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Ann Neurol. 1981 Nov;10(5):411-9.

Central somatosensory conduction after head injury.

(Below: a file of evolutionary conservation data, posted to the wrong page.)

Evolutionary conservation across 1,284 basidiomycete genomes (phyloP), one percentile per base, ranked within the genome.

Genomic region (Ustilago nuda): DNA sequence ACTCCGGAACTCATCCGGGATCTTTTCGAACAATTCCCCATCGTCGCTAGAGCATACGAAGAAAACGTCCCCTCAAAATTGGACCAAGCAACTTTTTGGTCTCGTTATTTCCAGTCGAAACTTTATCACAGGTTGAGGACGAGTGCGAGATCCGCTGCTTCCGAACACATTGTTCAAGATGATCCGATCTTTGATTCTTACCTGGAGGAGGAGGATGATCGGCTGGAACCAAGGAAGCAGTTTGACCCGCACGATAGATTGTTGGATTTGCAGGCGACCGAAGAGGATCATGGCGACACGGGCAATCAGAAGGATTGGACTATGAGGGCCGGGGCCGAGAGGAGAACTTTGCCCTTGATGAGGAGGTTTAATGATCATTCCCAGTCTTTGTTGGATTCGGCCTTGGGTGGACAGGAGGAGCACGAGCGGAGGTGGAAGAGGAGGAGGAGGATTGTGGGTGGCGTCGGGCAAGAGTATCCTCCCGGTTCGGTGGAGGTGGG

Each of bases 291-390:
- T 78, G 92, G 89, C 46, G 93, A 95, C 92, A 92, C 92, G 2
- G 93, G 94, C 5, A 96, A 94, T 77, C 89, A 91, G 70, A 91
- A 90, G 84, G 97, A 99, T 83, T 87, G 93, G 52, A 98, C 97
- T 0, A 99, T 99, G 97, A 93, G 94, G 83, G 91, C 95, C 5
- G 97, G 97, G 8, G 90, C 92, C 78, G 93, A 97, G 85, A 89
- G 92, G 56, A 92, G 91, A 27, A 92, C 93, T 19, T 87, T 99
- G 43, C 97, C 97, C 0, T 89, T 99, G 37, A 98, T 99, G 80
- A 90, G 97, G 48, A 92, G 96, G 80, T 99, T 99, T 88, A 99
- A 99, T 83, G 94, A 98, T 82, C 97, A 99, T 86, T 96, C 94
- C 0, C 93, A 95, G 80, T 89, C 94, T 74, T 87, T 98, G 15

In 94 patients with head injuries, conduction between the lower brainstem and the cerebral cortex was studied by recording evoked potentials from the scalp and neck following stimulation of the median nerves. A conduction time 3 SD or more above the normal mean (5.74 +/- 0.46 msec) or the absence of an evoked potential over one or both hemispheres was considered abnormal. During successive periods in the first 35 days after injury, the evoked potentials correlated with the outcome (classified as good or not good) in 75 to 84% of patients. Within 3 1/2 days the outcome was correctly predicted in 38 of 49 patients (78%). Six of the 7 surviving patients with persistent asymmetries of the cerebral evoked potentials remained hemiplegic. Serial studies over one year showed that both conduction time and amplitude recovered exponentially over many months, but differences persisted between the patients who made a good recovery and those who remained disabled.

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